While You Were Masked: The Trademark Landscape Shifted

Article by: Christina McAmis

We have all been operating under the COVID-19 pandemic since mid-March. I feel like many of us, myself included, have been so occupied by everything COVID: lockdowns, hand sanitizer, face masks, and in-home schooling, that we haven’t really kept up with any of the other, normally interesting but not mind shattering happenings. Well, hey, that is completely understandable. Due to all of these unprecedented events happening on a global scale, it has been a really difficult year. Even if your sales have boomed, your family has been untouched, and even if everything went right for you, this year has been tough, really tough. If you weren’t a lotto winner and everything didn’t go perfectly for you, this year could have been one of the most challenging of your life.

Boom! Just like that, this year is almost over. What else happened while we have been, so to speak, behind the mask? Well, for one thing, the landscape of Trademark law has been shifting. We are starting to see movement at the United States Trademark and Patent Office (“USPTO”) in the wake of a SCOTUS (Supreme Court of the United States) ruling in United States Patent and Trademark Office et al. v. Booking.com B.V. June 30, 2020, decided shortly before the late Justice Ginsberg’s passing.

The Booking.com case was the first telephonic oral argument the Supreme Court ever heard, showing once again how things have changed during this pandemic. The Booking.com case asks the fundamental question of whether adding a “.com” or other top-level domain name to a generic term will make a protectable mark. Why does it matter? Let’s start with the landscape this case was born into.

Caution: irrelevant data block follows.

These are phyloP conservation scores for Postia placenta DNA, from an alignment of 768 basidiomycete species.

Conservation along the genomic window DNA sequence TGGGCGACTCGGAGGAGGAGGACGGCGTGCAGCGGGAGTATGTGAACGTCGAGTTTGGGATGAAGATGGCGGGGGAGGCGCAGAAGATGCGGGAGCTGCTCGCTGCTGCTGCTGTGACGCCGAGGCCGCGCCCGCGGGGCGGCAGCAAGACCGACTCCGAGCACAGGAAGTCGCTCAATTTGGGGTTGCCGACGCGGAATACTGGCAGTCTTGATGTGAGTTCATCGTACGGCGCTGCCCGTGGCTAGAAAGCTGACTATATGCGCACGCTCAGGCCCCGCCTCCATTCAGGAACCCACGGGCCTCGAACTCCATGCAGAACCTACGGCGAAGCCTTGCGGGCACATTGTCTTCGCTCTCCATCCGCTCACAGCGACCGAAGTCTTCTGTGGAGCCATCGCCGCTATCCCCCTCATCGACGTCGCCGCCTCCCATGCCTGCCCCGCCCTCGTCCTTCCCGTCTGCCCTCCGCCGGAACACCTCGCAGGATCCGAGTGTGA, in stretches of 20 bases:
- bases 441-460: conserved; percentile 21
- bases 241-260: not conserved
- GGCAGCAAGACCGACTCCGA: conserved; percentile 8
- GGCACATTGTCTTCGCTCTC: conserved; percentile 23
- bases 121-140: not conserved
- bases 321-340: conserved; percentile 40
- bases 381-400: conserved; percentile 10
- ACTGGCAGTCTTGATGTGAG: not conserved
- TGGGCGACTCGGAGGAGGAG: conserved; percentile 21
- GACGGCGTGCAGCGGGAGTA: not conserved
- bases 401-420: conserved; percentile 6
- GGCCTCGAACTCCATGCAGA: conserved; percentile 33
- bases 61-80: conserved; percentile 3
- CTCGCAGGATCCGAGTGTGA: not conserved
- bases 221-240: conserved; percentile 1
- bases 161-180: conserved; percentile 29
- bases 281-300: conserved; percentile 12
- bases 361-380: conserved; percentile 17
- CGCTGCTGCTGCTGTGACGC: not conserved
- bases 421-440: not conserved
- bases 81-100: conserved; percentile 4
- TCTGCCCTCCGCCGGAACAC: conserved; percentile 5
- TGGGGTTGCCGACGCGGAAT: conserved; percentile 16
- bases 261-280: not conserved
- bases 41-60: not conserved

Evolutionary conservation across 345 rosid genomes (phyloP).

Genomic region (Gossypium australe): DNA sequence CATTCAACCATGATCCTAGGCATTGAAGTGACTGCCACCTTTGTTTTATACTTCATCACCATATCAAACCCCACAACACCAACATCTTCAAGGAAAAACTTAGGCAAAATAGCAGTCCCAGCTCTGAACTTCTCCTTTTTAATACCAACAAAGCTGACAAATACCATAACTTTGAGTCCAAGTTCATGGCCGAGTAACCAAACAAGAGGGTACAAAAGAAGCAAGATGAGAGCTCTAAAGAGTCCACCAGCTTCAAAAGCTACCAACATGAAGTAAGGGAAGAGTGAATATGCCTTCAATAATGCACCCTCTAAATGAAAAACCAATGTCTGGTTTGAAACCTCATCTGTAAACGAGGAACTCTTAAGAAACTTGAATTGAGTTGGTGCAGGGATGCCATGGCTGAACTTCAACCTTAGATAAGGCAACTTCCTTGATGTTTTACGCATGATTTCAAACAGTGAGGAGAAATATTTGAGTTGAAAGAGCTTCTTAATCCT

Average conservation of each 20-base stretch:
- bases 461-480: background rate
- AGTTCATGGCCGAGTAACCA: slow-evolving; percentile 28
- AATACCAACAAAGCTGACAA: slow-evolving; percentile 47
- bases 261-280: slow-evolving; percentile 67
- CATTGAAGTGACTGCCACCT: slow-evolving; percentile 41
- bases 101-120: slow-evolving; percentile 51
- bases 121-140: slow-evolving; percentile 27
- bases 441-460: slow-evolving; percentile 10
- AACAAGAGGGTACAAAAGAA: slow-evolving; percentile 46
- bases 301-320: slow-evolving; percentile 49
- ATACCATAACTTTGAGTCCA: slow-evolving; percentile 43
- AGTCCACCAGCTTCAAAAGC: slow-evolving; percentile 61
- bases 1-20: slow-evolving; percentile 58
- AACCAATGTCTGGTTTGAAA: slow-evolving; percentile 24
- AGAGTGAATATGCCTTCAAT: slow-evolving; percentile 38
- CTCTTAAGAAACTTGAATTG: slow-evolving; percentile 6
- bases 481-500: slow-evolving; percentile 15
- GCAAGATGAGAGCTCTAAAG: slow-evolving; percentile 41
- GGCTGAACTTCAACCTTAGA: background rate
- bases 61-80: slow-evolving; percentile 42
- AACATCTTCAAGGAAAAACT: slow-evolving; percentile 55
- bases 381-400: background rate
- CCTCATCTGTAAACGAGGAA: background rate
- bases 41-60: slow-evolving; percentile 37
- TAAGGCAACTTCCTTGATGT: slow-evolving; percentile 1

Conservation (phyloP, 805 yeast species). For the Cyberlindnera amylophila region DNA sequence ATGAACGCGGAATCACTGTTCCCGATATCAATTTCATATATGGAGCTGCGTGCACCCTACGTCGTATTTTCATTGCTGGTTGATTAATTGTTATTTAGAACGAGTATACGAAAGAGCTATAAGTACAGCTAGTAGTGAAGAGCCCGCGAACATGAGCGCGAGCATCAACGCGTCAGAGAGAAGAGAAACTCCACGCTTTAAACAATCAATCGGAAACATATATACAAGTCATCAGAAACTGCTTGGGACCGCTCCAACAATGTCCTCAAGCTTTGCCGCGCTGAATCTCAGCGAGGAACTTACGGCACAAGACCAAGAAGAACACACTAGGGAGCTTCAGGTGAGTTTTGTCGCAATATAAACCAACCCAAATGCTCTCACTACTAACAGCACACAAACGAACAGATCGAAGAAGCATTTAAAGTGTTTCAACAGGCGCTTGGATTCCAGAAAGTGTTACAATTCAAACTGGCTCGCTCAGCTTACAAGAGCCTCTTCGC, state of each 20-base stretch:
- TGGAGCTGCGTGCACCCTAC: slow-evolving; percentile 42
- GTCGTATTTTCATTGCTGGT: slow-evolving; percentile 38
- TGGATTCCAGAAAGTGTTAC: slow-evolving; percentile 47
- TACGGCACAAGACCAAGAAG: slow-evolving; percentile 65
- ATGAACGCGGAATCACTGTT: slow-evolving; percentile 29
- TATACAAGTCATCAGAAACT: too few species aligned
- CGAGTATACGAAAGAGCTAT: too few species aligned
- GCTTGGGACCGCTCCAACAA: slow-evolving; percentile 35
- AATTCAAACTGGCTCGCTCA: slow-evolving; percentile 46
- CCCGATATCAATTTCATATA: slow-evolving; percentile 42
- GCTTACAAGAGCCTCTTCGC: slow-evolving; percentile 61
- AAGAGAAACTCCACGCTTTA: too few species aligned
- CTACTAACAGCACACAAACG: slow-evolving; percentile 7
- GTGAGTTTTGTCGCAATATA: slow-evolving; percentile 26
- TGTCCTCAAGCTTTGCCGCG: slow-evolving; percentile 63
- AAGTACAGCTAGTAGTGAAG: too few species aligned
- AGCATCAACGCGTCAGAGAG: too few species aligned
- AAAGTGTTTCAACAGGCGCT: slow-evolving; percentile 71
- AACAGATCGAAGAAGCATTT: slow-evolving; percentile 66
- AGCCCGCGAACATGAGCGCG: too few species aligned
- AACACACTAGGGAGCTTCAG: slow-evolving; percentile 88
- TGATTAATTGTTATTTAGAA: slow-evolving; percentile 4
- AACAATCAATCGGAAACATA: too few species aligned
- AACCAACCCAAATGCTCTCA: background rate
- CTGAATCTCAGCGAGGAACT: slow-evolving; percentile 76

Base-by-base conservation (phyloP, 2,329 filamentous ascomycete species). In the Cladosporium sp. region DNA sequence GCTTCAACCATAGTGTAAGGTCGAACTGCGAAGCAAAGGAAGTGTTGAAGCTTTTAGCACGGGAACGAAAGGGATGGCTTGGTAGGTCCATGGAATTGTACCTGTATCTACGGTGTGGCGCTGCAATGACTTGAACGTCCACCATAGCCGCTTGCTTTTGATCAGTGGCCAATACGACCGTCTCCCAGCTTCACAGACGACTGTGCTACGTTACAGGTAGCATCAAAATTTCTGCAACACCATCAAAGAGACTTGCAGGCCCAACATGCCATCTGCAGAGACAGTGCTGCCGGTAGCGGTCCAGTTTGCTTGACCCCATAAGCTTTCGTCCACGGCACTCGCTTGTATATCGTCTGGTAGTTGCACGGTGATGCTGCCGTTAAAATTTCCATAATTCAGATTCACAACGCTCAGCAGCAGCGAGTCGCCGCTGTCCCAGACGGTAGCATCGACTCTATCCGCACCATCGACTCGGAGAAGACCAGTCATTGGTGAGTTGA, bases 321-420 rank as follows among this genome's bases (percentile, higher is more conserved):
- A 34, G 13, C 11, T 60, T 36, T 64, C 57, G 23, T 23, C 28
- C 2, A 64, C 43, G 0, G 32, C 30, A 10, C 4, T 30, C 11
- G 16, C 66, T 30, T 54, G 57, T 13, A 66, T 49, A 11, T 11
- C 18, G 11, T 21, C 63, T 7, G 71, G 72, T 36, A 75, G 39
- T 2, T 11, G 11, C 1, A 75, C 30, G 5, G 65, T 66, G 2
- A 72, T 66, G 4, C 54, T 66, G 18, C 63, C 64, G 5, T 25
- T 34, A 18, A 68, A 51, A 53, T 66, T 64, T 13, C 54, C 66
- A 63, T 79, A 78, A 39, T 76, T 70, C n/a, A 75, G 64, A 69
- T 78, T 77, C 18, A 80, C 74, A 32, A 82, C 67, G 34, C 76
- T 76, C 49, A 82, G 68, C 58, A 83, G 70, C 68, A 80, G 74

The USPTO drew a strong boundary between a mark that is merely descriptive, meaning that it doesn’t identify the source of the product but rather describes the product. There are some brand names that have lost their protected mark due to the brand name becoming descriptive rather than identifying. Some that come to mind include: Band-Aid, Slip ‘n Slide, Jet Ski, and (my personal favorite) Bubble Wrap, among many others. Booking.com sought protection by registering Booking.com as a federally protected mark. The USPTO refused registration on the basis that “booking” is merely a descriptive term; adding the top-level domain name to the generic term does not make it identify the source of the goods or services. Under the previous rule, the top-level domain name did not create a protectable mark and therefore the USPTO refused registration. They stated in their decision that the top-level domain name merely signified the use of the phrase as a domain name.

Booking.com appealed the case all the way to the Supreme Court, arguing that consumers who are familiar with the system would identify the domain name as the source of the services. Justice Ginsberg writing for the Court held that the Booking.com mark was entitled to federal trademark protection. Thus, rejecting the long-standing USPTO rule against “.com” protection. Booking.com successfully argued that when consumers see “booking.com” they think of the company specifically and not just booking services generally, and that although “booking” and “.com” are two generic terms when they are put together they identify the source of the booking services. The Court held that the mark had to be considered as a whole, not just the sum of the parts. Further, the Court concluded that as only one entity has the right to use a domain name, consumers who are familiar with the offering would identify the domain name as the source of the services.

This holding truly shifts the landscape for trademarks similar to Booking.com. The USPTO will be forced to issue federal registration and protections to trademarks that make the combination. Booking.com shows brands that there is a shift away from per se rules when it comes to combining generic terms with top-level domain names. Every application will need to be examined to determine whether the term identifies the source of the service or goods, as indicated by the SCOTUS decisions.

Thus, the landscape shifted, all while we were busy behind our masks. It will be interesting to see how this change in the landscape alters what marks make it to registry, and who will be able to seize the opportunity and capitalize in this changed legal environment. Can you believe this sleeping giant went largely unnoticed? I can. Stay safe, stay sane, and Expand Your Brand™!

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